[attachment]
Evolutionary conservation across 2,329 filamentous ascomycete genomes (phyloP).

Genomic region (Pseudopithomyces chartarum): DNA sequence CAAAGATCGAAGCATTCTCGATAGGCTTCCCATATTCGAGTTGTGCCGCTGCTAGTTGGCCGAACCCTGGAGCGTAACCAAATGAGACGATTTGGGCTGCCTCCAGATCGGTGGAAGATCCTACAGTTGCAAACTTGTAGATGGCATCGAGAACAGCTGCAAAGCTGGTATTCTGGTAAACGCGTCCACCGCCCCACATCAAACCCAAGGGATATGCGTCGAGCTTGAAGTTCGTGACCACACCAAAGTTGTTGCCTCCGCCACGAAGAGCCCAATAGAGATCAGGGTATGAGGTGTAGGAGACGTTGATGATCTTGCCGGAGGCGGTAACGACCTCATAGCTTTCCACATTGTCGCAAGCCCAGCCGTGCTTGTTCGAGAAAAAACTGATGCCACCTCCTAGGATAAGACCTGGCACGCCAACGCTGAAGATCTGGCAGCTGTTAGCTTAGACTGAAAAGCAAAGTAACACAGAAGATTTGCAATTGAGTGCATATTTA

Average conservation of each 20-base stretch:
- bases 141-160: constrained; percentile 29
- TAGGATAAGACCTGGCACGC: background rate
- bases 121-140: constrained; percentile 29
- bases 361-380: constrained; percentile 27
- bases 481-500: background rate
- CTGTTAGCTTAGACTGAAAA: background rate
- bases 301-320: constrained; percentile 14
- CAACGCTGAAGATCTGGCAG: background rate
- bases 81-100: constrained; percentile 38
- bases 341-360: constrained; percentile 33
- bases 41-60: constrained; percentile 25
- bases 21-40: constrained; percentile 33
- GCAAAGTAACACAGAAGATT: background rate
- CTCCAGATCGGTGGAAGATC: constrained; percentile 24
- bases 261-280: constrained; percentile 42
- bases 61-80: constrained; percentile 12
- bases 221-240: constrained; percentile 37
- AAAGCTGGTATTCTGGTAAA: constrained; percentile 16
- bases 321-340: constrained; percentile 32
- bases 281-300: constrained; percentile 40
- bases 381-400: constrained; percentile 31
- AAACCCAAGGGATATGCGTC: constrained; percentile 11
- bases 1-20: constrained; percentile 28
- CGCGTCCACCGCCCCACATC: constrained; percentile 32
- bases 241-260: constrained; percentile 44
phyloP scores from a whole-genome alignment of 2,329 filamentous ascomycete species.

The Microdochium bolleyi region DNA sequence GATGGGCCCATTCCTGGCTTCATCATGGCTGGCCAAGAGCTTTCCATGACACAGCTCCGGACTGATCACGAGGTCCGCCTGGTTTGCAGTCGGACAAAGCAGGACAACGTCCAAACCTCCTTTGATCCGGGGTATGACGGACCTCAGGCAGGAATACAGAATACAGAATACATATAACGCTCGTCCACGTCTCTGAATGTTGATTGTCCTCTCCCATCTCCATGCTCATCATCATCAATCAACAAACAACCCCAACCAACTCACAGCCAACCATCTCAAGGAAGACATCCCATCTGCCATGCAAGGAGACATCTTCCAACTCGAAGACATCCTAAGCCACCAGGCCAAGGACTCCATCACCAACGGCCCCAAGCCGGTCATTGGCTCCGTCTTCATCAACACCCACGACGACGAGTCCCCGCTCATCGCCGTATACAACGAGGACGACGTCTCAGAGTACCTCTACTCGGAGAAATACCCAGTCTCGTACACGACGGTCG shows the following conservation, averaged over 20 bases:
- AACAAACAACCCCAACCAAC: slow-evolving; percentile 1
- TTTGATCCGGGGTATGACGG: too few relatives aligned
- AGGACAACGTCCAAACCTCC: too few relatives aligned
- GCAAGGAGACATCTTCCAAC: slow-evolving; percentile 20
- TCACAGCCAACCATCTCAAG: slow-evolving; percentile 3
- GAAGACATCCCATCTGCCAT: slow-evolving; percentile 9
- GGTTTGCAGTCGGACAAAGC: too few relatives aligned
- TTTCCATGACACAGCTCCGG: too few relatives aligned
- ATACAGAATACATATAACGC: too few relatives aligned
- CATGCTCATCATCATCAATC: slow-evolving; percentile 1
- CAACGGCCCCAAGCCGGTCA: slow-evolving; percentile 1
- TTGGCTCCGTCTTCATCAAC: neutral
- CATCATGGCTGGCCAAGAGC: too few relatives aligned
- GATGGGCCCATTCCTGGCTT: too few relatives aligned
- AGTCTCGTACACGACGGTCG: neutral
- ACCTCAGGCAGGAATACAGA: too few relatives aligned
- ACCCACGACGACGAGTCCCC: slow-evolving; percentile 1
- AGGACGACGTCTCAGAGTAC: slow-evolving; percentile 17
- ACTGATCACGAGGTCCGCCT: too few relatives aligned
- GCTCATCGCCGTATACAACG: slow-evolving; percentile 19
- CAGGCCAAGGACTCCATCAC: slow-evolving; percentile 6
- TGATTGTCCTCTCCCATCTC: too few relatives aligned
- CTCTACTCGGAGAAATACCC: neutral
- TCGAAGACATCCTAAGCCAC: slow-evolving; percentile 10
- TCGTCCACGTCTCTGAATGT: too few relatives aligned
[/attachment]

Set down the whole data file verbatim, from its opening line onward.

Evolutionary conservation across 2,329 filamentous ascomycete genomes (phyloP).

Genomic region (Pseudopithomyces chartarum): DNA sequence CAAAGATCGAAGCATTCTCGATAGGCTTCCCATATTCGAGTTGTGCCGCTGCTAGTTGGCCGAACCCTGGAGCGTAACCAAATGAGACGATTTGGGCTGCCTCCAGATCGGTGGAAGATCCTACAGTTGCAAACTTGTAGATGGCATCGAGAACAGCTGCAAAGCTGGTATTCTGGTAAACGCGTCCACCGCCCCACATCAAACCCAAGGGATATGCGTCGAGCTTGAAGTTCGTGACCACACCAAAGTTGTTGCCTCCGCCACGAAGAGCCCAATAGAGATCAGGGTATGAGGTGTAGGAGACGTTGATGATCTTGCCGGAGGCGGTAACGACCTCATAGCTTTCCACATTGTCGCAAGCCCAGCCGTGCTTGTTCGAGAAAAAACTGATGCCACCTCCTAGGATAAGACCTGGCACGCCAACGCTGAAGATCTGGCAGCTGTTAGCTTAGACTGAAAAGCAAAGTAACACAGAAGATTTGCAATTGAGTGCATATTTA

Average conservation of each 20-base stretch:
- bases 141-160: constrained; percentile 29
- TAGGATAAGACCTGGCACGC: background rate
- bases 121-140: constrained; percentile 29
- bases 361-380: constrained; percentile 27
- bases 481-500: background rate
- CTGTTAGCTTAGACTGAAAA: background rate
- bases 301-320: constrained; percentile 14
- CAACGCTGAAGATCTGGCAG: background rate
- bases 81-100: constrained; percentile 38
- bases 341-360: constrained; percentile 33
- bases 41-60: constrained; percentile 25
- bases 21-40: constrained; percentile 33
- GCAAAGTAACACAGAAGATT: background rate
- CTCCAGATCGGTGGAAGATC: constrained; percentile 24
- bases 261-280: constrained; percentile 42
- bases 61-80: constrained; percentile 12
- bases 221-240: constrained; percentile 37
- AAAGCTGGTATTCTGGTAAA: constrained; percentile 16
- bases 321-340: constrained; percentile 32
- bases 281-300: constrained; percentile 40
- bases 381-400: constrained; percentile 31
- AAACCCAAGGGATATGCGTC: constrained; percentile 11
- bases 1-20: constrained; percentile 28
- CGCGTCCACCGCCCCACATC: constrained; percentile 32
- bases 241-260: constrained; percentile 44
phyloP scores from a whole-genome alignment of 2,329 filamentous ascomycete species.

The Microdochium bolleyi region DNA sequence GATGGGCCCATTCCTGGCTTCATCATGGCTGGCCAAGAGCTTTCCATGACACAGCTCCGGACTGATCACGAGGTCCGCCTGGTTTGCAGTCGGACAAAGCAGGACAACGTCCAAACCTCCTTTGATCCGGGGTATGACGGACCTCAGGCAGGAATACAGAATACAGAATACATATAACGCTCGTCCACGTCTCTGAATGTTGATTGTCCTCTCCCATCTCCATGCTCATCATCATCAATCAACAAACAACCCCAACCAACTCACAGCCAACCATCTCAAGGAAGACATCCCATCTGCCATGCAAGGAGACATCTTCCAACTCGAAGACATCCTAAGCCACCAGGCCAAGGACTCCATCACCAACGGCCCCAAGCCGGTCATTGGCTCCGTCTTCATCAACACCCACGACGACGAGTCCCCGCTCATCGCCGTATACAACGAGGACGACGTCTCAGAGTACCTCTACTCGGAGAAATACCCAGTCTCGTACACGACGGTCG shows the following conservation, averaged over 20 bases:
- AACAAACAACCCCAACCAAC: slow-evolving; percentile 1
- TTTGATCCGGGGTATGACGG: too few relatives aligned
- AGGACAACGTCCAAACCTCC: too few relatives aligned
- GCAAGGAGACATCTTCCAAC: slow-evolving; percentile 20
- TCACAGCCAACCATCTCAAG: slow-evolving; percentile 3
- GAAGACATCCCATCTGCCAT: slow-evolving; percentile 9
- GGTTTGCAGTCGGACAAAGC: too few relatives aligned
- TTTCCATGACACAGCTCCGG: too few relatives aligned
- ATACAGAATACATATAACGC: too few relatives aligned
- CATGCTCATCATCATCAATC: slow-evolving; percentile 1
- CAACGGCCCCAAGCCGGTCA: slow-evolving; percentile 1
- TTGGCTCCGTCTTCATCAAC: neutral
- CATCATGGCTGGCCAAGAGC: too few relatives aligned
- GATGGGCCCATTCCTGGCTT: too few relatives aligned
- AGTCTCGTACACGACGGTCG: neutral
- ACCTCAGGCAGGAATACAGA: too few relatives aligned
- ACCCACGACGACGAGTCCCC: slow-evolving; percentile 1
- AGGACGACGTCTCAGAGTAC: slow-evolving; percentile 17
- ACTGATCACGAGGTCCGCCT: too few relatives aligned
- GCTCATCGCCGTATACAACG: slow-evolving; percentile 19
- CAGGCCAAGGACTCCATCAC: slow-evolving; percentile 6
- TGATTGTCCTCTCCCATCTC: too few relatives aligned
- CTCTACTCGGAGAAATACCC: neutral
- TCGAAGACATCCTAAGCCAC: slow-evolving; percentile 10
- TCGTCCACGTCTCTGAATGT: too few relatives aligned